Running a cultural institution with such diverse programs—in music, dance, theater, opera, film, visual art, and humanities—and so many constituents—from teachers and students, to artists, to seniors, toddlers, teenagers, and adults—is both complicated and exhilarating. Every choice is fraught with financial considerations, programming alternatives, and workload.

But at the end of the day, this is the best job on the planet. For 36 years, I have been privileged to live in the community of the arts—a special and magical place where the creative churn of ideas, passion, and expression bubble up to illuminate our lives. What else but the arts energizes education, generates tourism, builds community, celebrates great collections and architecture, and endures from century to century as mankind’s finest achievement?

BAM is, as our mission states, the home for adventurous artists, audiences, and ideas. It certainly has been my home and I hope that you share that experience.

It is a bittersweet moment as I move on to new endeavors but the work on our stages and screens and the exciting new venues here in the Brooklyn Cultural District are forever in my heart.

I wish my successor Katy Clark the very best of luck and I thank you for this extraordinary journey.

Cordially,

Karen Brooks Hopkins

Friday, June 26, 2015

About Last Night: Kids 20th Anniversary at BAMcinemaFest

Chloë Sevigny, Leo Fitzpatrick, Rosario Dawson, Larry Clark, and Harmony Korine. Photo: © GODLIS


Last night, members of the cast and crew of Larry Clark's controversial film Kids reunited at BAM for a special 20th Anniversary screening, part of BAMcinemaFest 2015. It was the first time in over fifteen years that Clark, writer Harmony Korine, and actors Chloë Sevigny, Rosario Dawson, and Leo Fitzpatrick, as well as many other former "kids" who appeared in the film, were in the same room together, and the first time in a while that they—and much of the audience—had watched the raw, vérité portrait of urban adolescence.

Following the screening, which featured Clark's absolutely pristine personal 35mm print of the film, critic Eric Hynes (Rolling Stone, The New York Times) led a Q&A with Clark, Korine, Sevigny, Dawson, Fitzpatrick, producer Cary Woods, and distribution executive Eamonn Bowles. Here are some excerpts from their conversation:

Thursday, June 25, 2015

David Byrne, Lucius, How To Dress Well, and tUne-yArDs get their guard on

The WGI Color Guard World Championships in Dayton, Ohio are the equivalent of the Super Bowl for the flag-twirling set. On April 18 of this year BAM tagged along with Contemporary Color artists David Byrne, Jess Wolfe and Holly Laessing (Lucius), Tom Krell (How To Dress Well), and Merrill Garbus (tUne-yArDs) for a whirlwind 24-hour-immersion in the “sport of the arts.” All photos by Rebecca Greenfield.

Jess and Holly from Lucius meet their team Shenendahowa High School for the first time at a local food court. Camera phones abound:




Wednesday, June 24, 2015

Behind the Scenes—There’s something about Mary Lou

By David Hsieh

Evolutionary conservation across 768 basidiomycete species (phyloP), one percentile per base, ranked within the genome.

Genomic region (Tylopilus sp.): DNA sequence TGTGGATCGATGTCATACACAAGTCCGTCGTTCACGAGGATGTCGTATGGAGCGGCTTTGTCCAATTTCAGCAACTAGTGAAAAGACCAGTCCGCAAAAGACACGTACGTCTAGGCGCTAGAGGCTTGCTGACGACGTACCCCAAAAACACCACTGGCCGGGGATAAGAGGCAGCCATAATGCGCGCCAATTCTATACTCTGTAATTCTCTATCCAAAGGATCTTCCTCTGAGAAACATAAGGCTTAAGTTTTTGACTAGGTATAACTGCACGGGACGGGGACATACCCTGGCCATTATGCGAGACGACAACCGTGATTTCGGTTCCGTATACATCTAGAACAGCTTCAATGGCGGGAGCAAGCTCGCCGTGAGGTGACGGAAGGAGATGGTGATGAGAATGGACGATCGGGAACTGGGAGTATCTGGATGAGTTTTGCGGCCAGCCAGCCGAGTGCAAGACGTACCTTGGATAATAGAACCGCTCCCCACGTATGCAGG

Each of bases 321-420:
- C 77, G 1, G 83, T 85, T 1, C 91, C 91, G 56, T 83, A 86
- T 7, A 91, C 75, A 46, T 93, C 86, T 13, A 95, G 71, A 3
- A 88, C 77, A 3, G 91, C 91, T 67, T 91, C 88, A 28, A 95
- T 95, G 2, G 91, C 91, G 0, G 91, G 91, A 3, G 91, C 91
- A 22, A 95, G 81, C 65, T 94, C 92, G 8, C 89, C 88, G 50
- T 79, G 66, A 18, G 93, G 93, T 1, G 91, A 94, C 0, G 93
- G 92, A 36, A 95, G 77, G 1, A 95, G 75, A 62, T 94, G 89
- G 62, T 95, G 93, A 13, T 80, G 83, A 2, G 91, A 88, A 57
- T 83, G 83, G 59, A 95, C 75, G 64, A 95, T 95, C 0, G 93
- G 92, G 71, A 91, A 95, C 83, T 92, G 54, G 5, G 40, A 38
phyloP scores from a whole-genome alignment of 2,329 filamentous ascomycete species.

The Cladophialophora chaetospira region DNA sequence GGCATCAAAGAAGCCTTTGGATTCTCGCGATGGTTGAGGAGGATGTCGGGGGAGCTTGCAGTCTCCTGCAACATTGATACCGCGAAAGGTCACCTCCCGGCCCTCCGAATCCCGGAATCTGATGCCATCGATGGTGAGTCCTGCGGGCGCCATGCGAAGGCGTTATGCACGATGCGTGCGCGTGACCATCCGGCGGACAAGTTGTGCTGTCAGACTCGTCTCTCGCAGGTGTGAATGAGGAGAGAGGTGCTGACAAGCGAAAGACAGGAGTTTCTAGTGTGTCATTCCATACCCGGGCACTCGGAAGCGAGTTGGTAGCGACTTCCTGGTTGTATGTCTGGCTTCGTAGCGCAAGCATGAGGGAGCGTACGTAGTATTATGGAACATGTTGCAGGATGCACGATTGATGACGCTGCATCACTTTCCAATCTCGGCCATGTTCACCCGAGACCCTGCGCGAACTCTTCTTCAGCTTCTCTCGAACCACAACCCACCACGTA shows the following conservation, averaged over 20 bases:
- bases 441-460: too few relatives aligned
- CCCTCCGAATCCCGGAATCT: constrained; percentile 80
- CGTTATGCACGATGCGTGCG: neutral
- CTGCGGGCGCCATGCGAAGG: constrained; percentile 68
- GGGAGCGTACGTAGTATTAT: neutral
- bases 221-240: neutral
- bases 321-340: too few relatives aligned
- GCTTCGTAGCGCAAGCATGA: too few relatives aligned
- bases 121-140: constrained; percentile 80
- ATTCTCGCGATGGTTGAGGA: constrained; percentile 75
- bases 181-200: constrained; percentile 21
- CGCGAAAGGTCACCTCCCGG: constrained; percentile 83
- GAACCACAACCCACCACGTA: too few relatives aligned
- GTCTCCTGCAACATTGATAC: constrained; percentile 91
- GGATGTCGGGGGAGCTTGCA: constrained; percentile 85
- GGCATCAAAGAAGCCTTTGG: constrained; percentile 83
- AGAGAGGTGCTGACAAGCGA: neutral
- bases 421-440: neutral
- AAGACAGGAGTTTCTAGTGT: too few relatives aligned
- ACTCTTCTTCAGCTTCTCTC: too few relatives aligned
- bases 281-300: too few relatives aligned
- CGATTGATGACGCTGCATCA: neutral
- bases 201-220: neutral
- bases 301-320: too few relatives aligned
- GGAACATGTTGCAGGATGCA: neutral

Mary Lou Houston, BAM's wardrobe supervisor, is retiring after 20 years. Photo: Ben Katz

Mary Lou Houston started working in the theater on a fluke. It was in 1975 and she was in San Francisco, trying to open a restaurant. “A friend of mine who was working for the San Francisco Opera knew I could sew and told me the company needed someone in the costume shop. I went in for what I thought was an interview. Instead, they immediately sat me at the sewing machine, making alterations,” said Mary Lou, BAM’s wardrobe supervisor.

The sideline turned out to be very useful when the restaurant business did not pan out. So instead of spatulas and ladles, she waved scissors and needles; instead of carrots, lemongrass, and salmon, she arranged satin, sequins, and buttons. When BAM came calling in 1995, she had 20 years of experience working opera, ballet, American Conservatory Theater, touring houses in San Francisco, toured herself nationally, and worked New York theater. By then she was living in Prospect Heights and was happy to walk to work.  

Fast-forward 20 years: Mary Lou Houston will retire at the end of this season. Sitting in her sun-filled workroom in the Peter Jay Sharp Building, where the Howard Gilman Opera House is located (“Probably the best wardrobe room in New York—all these windows!”), she recalled the tens of thousands of costumes that passed through her hands and revealed a few tricks for those of us who treat a trip to the laundromat as the pinnacle of clothing care...

In Context: Contemporary Color



Creative mastermind David Byrne's multi-genre, sabre-spinning spectacular Contemporary Color comes to BAM by way of the Barclays Center on June 27 & 28. Context is everything, so get even closer to the production with this curated selection of articles, videos, and original blog pieces related to the show. After you've attended the show, let us know what you thought below and by posting on social media using #ContemporaryColor.

Monday, June 8, 2015

BAM Illustrated: Icons and Innovators in Sparkly Spandex

David Byrne's Contemporary Color is less than three weeks away! Acquaint yourself with the musicians and color guard moves with this helpful guide: